Foster carers need to have a broad range of skills and qualities, including being a great listener, having a good sense of humour, being optimistic, having their feet firmly on the ground and showing resilience. They must also be able to offer the time, commitment, space and skills to care for children separated from their families. But what duties does a foster carer have on a day to day basis? To give you a better idea, here are some examples of what foster carers do:
Foster carers are expected to do all they can to support children and young people in their education, look after their health and promote their social wellbeing. They act as a vital source of support in all these areas.
Attend meetings and manage information
Being a foster carer involves more than just looking after a child. As well as the day-to-day care of the child, foster carers attend meetings about the children in their care, keep written records, and manage information that is confidential and sensitive. In doing so, they help make plans for a child’s future.
No longer being able to live in the home or with the people you are used to is a traumatic experience, whatever your age. Fostered children and young people can display difficult or challenging behaviour as a way of coping with this upheaval. A foster carer needs to recognise the possible causes of this kind of behaviour and, with the support of their fostering service, develop strategies to help a child manage their feelings and experiences.
Promote contact with families
Contact with their own families is very important to children and young people in foster care and foster carers need to help maintain this if needed. This is important, regardless of any personal feelings a foster carer may have about the child’s parents. Contact can be direct (face-to-face) or indirect (telephone, email or letters) and a carer will receive training to help manage this.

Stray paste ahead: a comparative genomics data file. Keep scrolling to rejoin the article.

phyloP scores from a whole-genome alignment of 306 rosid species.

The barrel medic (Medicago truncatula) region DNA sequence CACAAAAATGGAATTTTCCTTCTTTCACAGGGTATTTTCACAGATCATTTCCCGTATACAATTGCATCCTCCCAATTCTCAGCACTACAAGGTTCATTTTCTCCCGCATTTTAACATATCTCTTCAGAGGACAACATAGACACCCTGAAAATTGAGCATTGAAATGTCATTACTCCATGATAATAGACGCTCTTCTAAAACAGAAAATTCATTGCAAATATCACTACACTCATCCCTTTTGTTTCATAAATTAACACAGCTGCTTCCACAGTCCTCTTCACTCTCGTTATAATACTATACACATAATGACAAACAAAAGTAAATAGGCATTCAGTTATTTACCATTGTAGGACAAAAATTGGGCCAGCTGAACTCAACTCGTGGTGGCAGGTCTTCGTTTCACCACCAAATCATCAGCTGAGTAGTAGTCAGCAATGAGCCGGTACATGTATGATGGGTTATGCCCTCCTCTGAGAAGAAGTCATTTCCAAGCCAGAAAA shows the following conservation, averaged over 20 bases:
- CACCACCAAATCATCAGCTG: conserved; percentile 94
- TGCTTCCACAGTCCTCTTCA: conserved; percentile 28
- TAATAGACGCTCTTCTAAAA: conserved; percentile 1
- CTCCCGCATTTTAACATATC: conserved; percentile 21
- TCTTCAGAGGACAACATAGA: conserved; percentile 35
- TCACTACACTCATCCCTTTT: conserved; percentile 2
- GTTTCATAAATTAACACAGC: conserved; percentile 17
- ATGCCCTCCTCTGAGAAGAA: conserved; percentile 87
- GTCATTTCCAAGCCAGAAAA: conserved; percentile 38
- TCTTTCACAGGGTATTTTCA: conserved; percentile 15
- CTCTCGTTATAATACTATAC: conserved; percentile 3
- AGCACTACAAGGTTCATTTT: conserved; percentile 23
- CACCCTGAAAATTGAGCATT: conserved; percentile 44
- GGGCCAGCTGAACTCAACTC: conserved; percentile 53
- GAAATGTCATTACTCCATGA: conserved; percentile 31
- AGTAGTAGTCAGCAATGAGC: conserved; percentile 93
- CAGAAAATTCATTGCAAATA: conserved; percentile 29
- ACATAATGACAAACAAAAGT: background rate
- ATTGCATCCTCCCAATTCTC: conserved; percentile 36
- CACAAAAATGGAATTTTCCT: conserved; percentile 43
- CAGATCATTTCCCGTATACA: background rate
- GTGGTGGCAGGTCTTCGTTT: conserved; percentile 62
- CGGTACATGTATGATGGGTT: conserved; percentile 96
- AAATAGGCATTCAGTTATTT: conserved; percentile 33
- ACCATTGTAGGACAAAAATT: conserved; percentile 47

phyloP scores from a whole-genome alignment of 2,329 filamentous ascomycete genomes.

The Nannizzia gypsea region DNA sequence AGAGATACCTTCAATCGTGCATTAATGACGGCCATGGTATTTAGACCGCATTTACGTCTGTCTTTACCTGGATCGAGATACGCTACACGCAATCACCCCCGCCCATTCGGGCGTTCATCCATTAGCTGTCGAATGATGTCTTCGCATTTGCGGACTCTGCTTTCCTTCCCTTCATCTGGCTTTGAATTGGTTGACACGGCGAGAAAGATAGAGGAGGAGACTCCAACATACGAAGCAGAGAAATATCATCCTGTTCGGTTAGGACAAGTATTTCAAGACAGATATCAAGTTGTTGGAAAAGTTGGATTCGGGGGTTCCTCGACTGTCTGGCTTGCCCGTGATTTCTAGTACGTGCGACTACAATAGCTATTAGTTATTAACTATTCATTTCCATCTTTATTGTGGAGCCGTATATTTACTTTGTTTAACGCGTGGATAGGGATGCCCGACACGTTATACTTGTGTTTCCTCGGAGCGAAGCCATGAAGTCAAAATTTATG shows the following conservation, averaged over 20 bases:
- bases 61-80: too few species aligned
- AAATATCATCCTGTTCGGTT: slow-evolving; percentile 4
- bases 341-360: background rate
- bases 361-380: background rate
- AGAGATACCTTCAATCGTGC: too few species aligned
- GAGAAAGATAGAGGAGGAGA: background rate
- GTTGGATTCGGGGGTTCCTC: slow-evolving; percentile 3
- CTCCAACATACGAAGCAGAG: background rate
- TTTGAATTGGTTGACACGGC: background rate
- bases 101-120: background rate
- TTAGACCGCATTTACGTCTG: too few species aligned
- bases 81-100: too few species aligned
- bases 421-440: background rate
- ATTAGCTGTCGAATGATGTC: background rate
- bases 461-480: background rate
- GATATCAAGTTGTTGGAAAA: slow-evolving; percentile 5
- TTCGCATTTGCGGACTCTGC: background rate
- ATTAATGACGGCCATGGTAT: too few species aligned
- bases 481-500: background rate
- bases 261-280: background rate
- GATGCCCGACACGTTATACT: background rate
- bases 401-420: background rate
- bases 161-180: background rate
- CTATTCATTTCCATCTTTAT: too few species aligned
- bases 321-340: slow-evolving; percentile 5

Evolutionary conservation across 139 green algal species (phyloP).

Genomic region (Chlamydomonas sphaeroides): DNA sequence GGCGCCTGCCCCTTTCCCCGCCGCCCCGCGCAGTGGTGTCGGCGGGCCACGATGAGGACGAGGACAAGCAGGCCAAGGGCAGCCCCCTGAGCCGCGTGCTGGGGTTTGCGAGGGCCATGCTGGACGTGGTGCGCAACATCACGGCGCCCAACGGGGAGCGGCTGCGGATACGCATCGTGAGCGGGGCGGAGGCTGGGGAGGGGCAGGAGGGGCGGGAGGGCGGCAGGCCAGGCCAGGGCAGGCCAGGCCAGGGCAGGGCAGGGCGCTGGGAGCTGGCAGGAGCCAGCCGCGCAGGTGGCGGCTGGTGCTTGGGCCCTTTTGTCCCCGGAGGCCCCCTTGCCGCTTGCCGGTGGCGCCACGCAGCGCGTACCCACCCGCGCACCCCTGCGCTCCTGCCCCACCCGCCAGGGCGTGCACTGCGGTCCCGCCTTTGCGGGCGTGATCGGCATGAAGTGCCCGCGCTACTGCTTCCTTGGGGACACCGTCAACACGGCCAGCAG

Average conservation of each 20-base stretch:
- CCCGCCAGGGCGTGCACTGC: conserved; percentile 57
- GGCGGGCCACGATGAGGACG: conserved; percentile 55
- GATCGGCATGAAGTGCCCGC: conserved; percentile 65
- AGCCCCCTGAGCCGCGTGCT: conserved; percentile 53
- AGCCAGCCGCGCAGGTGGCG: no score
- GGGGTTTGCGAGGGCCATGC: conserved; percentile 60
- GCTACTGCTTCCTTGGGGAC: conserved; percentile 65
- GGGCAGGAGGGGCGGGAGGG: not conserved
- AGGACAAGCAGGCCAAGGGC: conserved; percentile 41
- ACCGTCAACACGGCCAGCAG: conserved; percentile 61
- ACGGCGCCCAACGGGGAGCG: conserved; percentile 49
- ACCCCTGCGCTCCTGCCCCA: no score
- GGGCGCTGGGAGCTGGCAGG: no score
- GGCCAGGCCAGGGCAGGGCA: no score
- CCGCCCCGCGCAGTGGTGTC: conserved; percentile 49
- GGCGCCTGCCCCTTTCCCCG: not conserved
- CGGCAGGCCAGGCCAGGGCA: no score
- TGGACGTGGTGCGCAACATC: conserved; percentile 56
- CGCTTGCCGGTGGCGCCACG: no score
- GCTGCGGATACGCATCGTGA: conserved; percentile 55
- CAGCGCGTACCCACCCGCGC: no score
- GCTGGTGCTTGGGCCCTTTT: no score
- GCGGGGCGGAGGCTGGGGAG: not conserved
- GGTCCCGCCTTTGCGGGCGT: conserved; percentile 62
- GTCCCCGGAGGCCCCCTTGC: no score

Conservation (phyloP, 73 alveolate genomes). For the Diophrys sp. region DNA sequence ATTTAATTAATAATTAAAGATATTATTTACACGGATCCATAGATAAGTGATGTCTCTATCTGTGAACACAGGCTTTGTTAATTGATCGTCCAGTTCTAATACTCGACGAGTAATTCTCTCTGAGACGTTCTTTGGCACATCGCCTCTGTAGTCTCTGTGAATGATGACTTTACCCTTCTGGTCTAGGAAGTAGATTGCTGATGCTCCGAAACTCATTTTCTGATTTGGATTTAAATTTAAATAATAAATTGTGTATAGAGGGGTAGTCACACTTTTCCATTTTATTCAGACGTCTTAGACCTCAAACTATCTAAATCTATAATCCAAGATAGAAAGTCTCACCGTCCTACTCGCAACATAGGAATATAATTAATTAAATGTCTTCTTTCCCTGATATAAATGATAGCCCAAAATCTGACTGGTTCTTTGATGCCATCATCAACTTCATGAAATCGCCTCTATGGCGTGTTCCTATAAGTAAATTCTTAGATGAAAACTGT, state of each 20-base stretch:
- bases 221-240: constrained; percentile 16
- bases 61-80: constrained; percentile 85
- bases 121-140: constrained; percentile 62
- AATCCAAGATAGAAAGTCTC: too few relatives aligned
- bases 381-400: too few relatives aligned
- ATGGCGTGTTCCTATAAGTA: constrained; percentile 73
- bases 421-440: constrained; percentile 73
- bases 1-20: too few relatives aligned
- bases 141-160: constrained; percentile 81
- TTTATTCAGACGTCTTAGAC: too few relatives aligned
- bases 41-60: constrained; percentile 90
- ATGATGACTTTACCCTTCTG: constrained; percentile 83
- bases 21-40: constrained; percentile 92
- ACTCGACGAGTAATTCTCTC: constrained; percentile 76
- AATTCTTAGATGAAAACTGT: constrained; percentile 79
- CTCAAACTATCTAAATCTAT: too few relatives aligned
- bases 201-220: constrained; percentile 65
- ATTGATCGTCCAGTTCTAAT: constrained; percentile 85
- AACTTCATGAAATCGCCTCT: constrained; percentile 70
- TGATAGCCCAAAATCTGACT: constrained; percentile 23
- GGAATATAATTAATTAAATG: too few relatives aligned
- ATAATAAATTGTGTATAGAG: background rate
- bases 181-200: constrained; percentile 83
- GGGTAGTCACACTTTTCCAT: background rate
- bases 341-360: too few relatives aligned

Foster carers must be able to communicate effectively, not only with children and young people but with social workers, the children’s birth families and other people who are involved with the wellbeing of the children.
Commit time and energy
Every foster carer needs to have time and energy to invest in a child or young person. No matter how caring or how passionate they are about changing children’s lives, the fostering placement can only be successful if foster carers have space in their lives to accommodate a child in need.
When foster carers are preparing to foster they will receive training for themselves and their families so that they can build upon the skills they already have, and develop new skills needed to foster. Once approved, they are expected to undertake on going professional learning and development to help maintain and develop these skills.
Work in a team
A team approach is necessary to help children cope with separation, loss, abuse and neglect, settling in long-term foster care or moving on to adoption. Foster carers link to a large network of people: social workers, children’s families, schools, health care workers, counsellors, designated teachers and the fostering service.
If you’d like to know more about becoming a foster carer, go to our becoming a foster carer section. You can also give UK Fostering a call at any time for advice and information.